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EC number: 287-335-8
CAS number: 85480-55-3
the present registration, the various tested LAS mixtures were first
normalized to C11.6 LAS by use of conventional Quantitative
Structure-Activity Relationships, as has been previously described in
the peer reviewed literature and in OECD and USEPA HPV (High
Production Volume) assessments. Similar normalization processes for
environmental risk assessment have also been performed for alcohol
sulfates, alcohol ethoxysulfates, alcohol ethoxylates and long chain
alcohols. The normalization procedures followed the process first
described by van de Plaasche et al. (1999) and replicated for HPV
structure-activity relationships for acute toxicity to fish (and other
species) based on studies of pure chain length materials supports read
across to all members of the distribution of LAS homologues present in
the MEA-LAS substance (Belanger et al., 2016). Four robust and highly
localized (Q)SARs have been developed for LAS normalization, including
a model for invertebrates (separate models built from Daphnia magna
and Ceriodaphnia dubia; Belanger et al., 2016), algae (Desmodesmus
subspicatus; Verge and Moreno, 1996) and fish (Pimephales promelas;
Belanger et al., 2016). These models have been built from high quality
toxicity data using pure LAS chain lengths (C10-C14). Further external
validation was performed using LAS mixtures with different average
alkyl chain lengths. Detailed QSAR Model Reporting Format (QMRF)
documents describing data quality, model development and performance
have been developed for each model and are available in the respective
Robust Study Summaries (RSS) of the IUCLID dataset.
Sensitivity Distribution (SSD)
Species Sensitivity Distribution (SSD) analysis was performed based
upon a robust dataset of chronic aquatic toxicity values available
from tests with various LAS homolog mixtures. The dataset of 19
chronic ecotoxicity studies included 4 species of algae, 2 aquatic
macrophytes, 8 invertebrates and 5 fish. Photosynthetic organisms span
blue-green and green algae as well as two floating aquatic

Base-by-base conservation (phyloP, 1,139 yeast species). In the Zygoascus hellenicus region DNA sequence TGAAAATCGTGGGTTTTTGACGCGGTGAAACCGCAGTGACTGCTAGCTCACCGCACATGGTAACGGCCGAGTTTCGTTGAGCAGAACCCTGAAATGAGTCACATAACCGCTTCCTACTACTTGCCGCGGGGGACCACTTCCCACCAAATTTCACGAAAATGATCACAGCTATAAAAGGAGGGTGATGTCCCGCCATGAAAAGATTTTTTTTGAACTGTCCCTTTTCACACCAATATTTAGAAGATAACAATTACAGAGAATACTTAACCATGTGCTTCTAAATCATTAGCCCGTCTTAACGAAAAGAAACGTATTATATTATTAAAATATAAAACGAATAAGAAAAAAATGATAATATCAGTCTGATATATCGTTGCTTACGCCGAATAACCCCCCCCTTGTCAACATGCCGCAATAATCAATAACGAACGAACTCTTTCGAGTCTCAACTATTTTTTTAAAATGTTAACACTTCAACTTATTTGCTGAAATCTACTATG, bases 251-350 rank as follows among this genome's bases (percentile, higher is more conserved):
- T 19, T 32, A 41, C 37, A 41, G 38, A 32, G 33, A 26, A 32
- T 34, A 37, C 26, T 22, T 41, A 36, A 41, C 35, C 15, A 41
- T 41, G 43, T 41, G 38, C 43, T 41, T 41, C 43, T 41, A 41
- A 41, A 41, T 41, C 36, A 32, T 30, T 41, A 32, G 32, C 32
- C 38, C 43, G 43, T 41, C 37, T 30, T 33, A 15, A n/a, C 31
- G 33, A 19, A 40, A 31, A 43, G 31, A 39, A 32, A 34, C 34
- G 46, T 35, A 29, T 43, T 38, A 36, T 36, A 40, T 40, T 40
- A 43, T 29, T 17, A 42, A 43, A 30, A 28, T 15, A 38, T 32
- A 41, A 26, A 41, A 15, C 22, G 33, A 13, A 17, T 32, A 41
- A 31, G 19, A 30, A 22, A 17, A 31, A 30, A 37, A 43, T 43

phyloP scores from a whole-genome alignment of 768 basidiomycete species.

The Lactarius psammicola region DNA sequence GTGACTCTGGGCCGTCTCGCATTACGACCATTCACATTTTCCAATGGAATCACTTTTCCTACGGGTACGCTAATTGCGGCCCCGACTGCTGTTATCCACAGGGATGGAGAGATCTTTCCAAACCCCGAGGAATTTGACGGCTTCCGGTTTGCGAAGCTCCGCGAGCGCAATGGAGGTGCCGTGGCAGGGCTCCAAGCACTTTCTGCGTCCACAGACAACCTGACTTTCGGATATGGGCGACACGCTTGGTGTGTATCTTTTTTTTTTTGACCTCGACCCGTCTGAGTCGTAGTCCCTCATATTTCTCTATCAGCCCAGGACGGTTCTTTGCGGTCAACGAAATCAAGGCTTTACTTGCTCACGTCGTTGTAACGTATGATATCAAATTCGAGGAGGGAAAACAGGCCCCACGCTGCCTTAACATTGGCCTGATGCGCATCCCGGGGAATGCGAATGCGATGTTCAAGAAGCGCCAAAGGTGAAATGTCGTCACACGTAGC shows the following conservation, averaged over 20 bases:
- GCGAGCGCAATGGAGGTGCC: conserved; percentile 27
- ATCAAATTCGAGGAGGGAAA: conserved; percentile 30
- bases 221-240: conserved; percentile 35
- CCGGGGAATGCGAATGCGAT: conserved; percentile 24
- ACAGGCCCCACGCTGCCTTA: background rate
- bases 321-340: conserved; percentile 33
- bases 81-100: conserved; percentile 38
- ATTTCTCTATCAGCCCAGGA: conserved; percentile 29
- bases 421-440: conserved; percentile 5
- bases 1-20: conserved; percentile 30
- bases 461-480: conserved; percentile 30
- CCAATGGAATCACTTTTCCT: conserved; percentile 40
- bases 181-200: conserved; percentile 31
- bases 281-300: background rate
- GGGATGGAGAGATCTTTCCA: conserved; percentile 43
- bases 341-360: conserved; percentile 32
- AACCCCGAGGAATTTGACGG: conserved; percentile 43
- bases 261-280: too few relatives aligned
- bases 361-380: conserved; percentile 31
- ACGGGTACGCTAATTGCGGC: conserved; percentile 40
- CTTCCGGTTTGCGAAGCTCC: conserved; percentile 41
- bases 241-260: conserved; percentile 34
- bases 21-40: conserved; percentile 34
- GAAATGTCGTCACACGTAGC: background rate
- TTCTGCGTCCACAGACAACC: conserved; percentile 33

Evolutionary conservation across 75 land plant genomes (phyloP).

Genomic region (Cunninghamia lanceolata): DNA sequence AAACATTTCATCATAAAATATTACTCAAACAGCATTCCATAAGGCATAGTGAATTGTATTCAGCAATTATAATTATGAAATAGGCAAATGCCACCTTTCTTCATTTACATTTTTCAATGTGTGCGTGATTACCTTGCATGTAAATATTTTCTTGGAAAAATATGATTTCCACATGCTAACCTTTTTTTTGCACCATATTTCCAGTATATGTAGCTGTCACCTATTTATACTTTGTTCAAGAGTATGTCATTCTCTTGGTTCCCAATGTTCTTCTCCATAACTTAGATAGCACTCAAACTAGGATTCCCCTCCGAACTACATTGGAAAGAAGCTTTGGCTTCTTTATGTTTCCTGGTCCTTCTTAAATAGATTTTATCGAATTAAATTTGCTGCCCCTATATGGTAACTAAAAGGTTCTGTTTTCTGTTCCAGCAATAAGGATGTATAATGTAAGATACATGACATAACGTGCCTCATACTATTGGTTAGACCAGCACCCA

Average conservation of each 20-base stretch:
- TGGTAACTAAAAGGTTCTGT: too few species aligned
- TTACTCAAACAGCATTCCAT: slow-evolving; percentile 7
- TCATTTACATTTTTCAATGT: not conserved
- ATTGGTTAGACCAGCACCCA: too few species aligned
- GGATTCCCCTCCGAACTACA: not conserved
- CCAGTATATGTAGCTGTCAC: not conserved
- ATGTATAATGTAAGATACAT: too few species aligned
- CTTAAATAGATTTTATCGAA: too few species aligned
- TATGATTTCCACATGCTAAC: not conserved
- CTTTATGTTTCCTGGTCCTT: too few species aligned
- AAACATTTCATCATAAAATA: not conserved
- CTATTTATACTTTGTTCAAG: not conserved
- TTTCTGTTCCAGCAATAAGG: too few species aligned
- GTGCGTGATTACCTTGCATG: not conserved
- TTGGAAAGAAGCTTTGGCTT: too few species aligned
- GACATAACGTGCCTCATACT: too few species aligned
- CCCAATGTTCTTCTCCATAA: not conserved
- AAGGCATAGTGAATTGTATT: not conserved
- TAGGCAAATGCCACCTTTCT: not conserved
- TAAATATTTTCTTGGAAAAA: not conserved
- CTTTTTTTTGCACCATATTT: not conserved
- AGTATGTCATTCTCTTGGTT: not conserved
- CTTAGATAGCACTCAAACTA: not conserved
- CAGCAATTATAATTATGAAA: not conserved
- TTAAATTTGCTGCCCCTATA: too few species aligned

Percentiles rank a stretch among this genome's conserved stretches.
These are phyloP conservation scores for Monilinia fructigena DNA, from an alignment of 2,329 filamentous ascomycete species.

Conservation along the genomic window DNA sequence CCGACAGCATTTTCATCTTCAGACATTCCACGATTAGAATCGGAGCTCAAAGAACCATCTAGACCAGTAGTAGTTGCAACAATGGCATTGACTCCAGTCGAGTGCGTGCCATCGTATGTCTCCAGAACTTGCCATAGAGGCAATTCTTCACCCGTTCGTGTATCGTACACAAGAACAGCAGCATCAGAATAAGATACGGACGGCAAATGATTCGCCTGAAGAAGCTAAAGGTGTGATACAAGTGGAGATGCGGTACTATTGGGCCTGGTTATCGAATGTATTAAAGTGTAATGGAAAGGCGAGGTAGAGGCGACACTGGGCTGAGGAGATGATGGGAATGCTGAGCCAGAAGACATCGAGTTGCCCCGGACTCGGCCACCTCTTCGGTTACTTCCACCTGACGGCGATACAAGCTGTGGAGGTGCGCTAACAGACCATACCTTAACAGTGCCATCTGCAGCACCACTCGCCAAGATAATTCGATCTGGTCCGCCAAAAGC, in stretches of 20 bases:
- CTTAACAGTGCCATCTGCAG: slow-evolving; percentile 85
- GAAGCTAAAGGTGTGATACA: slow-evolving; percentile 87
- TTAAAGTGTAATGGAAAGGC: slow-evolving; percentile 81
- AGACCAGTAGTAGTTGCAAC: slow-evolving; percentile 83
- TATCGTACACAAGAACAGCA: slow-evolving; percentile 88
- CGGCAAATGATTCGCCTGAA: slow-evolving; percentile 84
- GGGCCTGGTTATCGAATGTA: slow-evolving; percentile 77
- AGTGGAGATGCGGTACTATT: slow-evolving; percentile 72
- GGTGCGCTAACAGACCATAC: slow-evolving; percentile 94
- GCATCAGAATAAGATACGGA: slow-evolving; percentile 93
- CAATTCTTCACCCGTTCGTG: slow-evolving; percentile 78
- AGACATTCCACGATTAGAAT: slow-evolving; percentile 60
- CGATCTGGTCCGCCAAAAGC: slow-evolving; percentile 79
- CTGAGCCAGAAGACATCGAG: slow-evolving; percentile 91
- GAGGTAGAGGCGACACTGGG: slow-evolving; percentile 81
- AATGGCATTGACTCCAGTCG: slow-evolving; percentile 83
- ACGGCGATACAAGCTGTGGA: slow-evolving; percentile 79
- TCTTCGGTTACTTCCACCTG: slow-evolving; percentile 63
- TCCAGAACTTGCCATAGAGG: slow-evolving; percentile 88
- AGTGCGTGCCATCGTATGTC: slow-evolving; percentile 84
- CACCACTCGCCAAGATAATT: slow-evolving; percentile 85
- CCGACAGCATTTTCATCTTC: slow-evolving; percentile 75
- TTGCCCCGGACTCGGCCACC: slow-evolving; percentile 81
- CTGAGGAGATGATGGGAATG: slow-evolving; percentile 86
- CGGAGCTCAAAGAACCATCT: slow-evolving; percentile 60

macrophytes. Molluscs, water fleas, rotifers and insects are
representative invertebrates. Fish include members of the salmonid,
centrarchid and cyprinid families and cover warm and cold-water
species. Effects of LAS are based on well accepted chronic endpoints
such as growth, survival and reproduction.
the data in this summary are from studies judged to be “Reliable
without restriction” (KL1) or “Reliable with restrictions’
(KL2). Thirteen of the 19 studies have appeared in peer-reviewed
literature and the remaining studies are well documented industry and
contract laboratory reports.
quality of the input data used to generate the SSD was evaluated by
criteria discussed in the REACH Guidance (R.10.3.1.3: Calculation of
PNEC for freshwater using statistical extrapolation techniques). These
criteria enable consideration of the potential appropriateness of
additional application factors (AF) in extrapolating the HC5 to a PNEC
(Predicted No Effect Concentration for the ecosystem). According to
these criteria, the data used as input to the SSD satisfied the
appropriateness of using the SSD statistical extrapolation technique
for PNEC derivation with an AF of 2.
chronic toxicity data were normalized to C11.6 LAS using the methods
and LAS-specific QSARs outlined
above. Normalized chronic toxicity values ranged from 0.23 mg/L for
rainbow trout to 16.15 mg/L for the algae Pseudokirchneriella
are presented in Table 1 of the document entitled ‘LAS
Species Sensitivity Distribution Technical Summary 02.06.2020’
attached to Section 13 of the IUCLID dataset).
and analysis of the SSD followed ECHA procedures described in the
REACH Technical Guidance Document R.10.3.1.3 (Calculation of PNEC for
freshwater using statistical extrapolation techniques), supplemented
with additional statistical evidence reflecting the state of the
science. The SSD was estimated by maximum likelihood assuming a
log-logistic distribution of data values, i.e. fitting a logistic
distribution to the log-transformed data values. Confidence intervals
were computed by the methods of Aldenberg and Slob (1993). The
interval on the HC5 is intended to ensure that there is a high
probability (95%) that the true HC5 is within the limits of the
interval, based upon the model fitted to the data.
SSD is plotted in Figure 1 of the document entitled ‘LAS
Species Sensitivity Distribution Technical Summary 02.06.2020’
attached to Section 13 of the IUCLID dataset. The 5th percentile value
calculated from the SSD, the HC5, was 0.21 mg/L. Hence, the HC5 for
LAS was equal to or lower than any of the predicted chronic toxicity
values for the 19 taxa tested.
evaluations were also conducted to assess the stability and
sensitivity of the C11.6 LAS HC5. The analysis consisted of two
assessment of stability based on a reduced data set where one of the
19 values was theoretically never generated and the HC5 was
data deletion at the lowest end of the distribution (e.g.,
Oncorhynchus mykiss) results in a raise in the estimated HC5
concentration to 0.26 mg/L. Data deletion near the centre and upper
end of the distribution (> 1 mg/L) resulted in lower HC5 values (~0.20
mg/L), indicating that the variance term had increased as a result of
the deletion. Overall the HC5 was stable and would not shift
substantially if selected values were deleted.
influence of adding hypothetical data to the LAS chronic toxicity
dataset on the HC5was evaluated. This
technique allows a determination of the influence of adding additional
data which could measurably impact the HC5. The emphasis in
this analysis is on adding data on the low end of the toxicity